There is just a hint of almond flavor that pretty much disappears after the first couple of bites. And unlike other paleo coatings and batters I’ve tried, this one is actually crunchy. It was still crunchy at room temperature and I re-warmed a few pieces for lunch the next day and the crispiness was all there. Harris loved this chicken. His only comment was that it was too mild. So ramp up the black pepper and cayenne, and use your own favorite flavors … this recipe can take the heat.
I do hope you’ll give this recipe a try and let me know what you think.
So what Southern icon could be more complementary to fried chicken? Strawberry Shortcake. Here I used a reader-requested cupcake recipe in Bon Appétit from the California bakery, Mustache Baked Goods. It isn’t sugar heavy; the texture is perfect; the berries only need a kiss of honey; and the topping is either whipped coconut or heavy cream.
For a tangy, fresh contrast to the chicken, make my Sneaky Coleslaw. Then it’s picnic time!!
With this country meal, you’ve gotta have some country tunes. With the exception of Willie and Merle, the artists are new. I think you’ll like their tunes.
- 6 cups green cabbage very thinly sliced
- 1 medium carrot grated
- 1/2 cup naturally fermented sauerkraut
- 1/2 medium red onion thinly sliced
- 3 tbsp vinegar (to pickle the onion)
- 1/2 cup homemade mayonnaise (or 1/3 cup organic olive oil)
- stevia or Xyla to taste, you could also use honey
- salt, pepper and cayenne to taste
In a small bowl, add onion and vinegar. Allow to steep for 10 minutes. In a large bowl, add cabbage, carrot, sauerkraut and drained onion. Reserve vinegar for dressing. Mix together the mayonnaise (or olive oil), stevia, and seasonings. Pour over vegetables and toss to combine. Taste, adding vinegar or other seasonings as desired.
- non-stick coconut oil spray
- 3 cups almond flour extra fine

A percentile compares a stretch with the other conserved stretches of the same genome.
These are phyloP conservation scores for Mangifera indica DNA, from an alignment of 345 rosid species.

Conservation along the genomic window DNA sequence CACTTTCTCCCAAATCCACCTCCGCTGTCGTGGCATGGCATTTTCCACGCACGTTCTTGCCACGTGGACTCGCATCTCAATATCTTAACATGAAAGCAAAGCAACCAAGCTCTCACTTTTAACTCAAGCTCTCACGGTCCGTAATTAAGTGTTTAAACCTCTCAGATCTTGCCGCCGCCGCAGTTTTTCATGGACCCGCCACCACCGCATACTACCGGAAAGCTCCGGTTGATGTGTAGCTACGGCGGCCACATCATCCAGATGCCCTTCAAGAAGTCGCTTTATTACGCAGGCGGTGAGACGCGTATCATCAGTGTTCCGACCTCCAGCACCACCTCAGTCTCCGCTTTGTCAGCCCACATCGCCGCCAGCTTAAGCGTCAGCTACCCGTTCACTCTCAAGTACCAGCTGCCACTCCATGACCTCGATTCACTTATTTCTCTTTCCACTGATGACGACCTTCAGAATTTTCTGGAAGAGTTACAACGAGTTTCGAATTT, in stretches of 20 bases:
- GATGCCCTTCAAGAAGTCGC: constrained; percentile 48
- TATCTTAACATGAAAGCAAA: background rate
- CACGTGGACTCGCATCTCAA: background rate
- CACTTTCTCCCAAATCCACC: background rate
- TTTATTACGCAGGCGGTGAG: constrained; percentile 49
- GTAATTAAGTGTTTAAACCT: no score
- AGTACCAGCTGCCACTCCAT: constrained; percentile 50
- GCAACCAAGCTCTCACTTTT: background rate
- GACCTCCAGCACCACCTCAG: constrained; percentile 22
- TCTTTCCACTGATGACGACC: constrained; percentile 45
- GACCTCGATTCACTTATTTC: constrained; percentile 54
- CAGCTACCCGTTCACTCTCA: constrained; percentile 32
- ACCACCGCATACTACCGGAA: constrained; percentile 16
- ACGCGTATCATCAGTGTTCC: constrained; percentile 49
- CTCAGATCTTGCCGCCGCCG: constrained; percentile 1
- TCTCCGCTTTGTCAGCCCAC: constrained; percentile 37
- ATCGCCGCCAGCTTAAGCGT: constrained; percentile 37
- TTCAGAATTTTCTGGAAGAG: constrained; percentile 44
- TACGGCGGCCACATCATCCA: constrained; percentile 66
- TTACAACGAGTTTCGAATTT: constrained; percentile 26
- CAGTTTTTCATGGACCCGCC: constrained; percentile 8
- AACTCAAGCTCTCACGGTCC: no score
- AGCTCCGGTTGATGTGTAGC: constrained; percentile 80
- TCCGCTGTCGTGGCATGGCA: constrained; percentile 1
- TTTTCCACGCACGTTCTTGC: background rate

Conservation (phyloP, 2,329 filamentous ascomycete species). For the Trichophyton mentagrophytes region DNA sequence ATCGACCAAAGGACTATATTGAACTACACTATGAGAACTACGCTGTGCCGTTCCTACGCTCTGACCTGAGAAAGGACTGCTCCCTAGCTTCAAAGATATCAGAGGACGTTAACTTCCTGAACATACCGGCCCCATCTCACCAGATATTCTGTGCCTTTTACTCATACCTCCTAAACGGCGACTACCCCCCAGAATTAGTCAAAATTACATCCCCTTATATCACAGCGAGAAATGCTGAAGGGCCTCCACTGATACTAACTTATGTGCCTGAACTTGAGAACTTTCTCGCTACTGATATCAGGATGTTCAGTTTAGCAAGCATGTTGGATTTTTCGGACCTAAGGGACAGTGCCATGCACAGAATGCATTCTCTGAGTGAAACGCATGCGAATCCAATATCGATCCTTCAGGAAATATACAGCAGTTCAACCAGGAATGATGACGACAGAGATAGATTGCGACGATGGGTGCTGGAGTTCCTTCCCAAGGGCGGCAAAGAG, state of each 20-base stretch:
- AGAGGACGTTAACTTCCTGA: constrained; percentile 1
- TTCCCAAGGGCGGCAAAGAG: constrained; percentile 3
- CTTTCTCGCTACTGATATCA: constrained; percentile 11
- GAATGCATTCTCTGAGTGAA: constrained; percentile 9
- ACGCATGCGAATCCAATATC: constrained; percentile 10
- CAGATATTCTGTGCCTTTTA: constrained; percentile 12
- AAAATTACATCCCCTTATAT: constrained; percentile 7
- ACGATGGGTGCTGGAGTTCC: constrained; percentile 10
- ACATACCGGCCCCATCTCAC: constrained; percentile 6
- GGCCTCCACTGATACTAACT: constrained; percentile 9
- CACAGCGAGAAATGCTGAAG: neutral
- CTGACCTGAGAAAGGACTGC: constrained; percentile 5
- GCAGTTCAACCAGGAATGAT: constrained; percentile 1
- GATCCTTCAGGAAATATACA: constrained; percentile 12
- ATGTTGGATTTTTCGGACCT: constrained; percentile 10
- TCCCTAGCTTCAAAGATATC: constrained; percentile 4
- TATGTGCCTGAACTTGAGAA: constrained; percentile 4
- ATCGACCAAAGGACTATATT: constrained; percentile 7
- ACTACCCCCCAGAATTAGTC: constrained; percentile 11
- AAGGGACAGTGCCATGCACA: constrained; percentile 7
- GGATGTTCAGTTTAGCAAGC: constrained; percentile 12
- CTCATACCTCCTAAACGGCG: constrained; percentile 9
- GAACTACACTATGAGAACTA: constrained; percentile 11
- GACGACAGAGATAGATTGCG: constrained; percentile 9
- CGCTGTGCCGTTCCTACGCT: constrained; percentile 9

- 1 1/2 tsp baking powder
- 1/4 tsp salt
- 6 large eggs
- 1 cup coconut sugar
- 2 tsp vanilla extract
- 2 quarts organic strawberries sliced
- 2 tbsp raw honey
- 1 cup heavy cream or chilled top layer of regular (not lite) coconut milk
- 2 tbsp coconut sugar or raw honey
Place racks in upper and lower thirds of oven; preheat to 325°. Lightly coat edges of cups and tops of 3 standard 6-cup muffin pans with nonstick spray and line with paper liners.
Use finely ground almond flour or sift regular almond flour through a fine-mesh sieve into a medium bowl; discard any large pieces. Whisk in baking powder and ¼ tsp. salt.
Using a stand mixer fitted with a whisk attachment, whisk eggs and granulated sugar on medium-high speed until pale and fluffy, about 5 minutes. Reduce speed to low and whisk in almond-flour mixture and 2 tsp. vanilla until smooth, about 1 minute. Divide batter among muffin cups. Bake cupcakes, rotating pans top to bottom halfway through, until a tester inserted into the centers comes out clean, 15–20 minutes. Transfer cupcakes to a wire rack and let cool.
To assemble: cut cakes in half horizontally. Spoon berries on top of bottom half. Add a dollop of whipped cream. Top with remaining cake and top with additional cream and berries.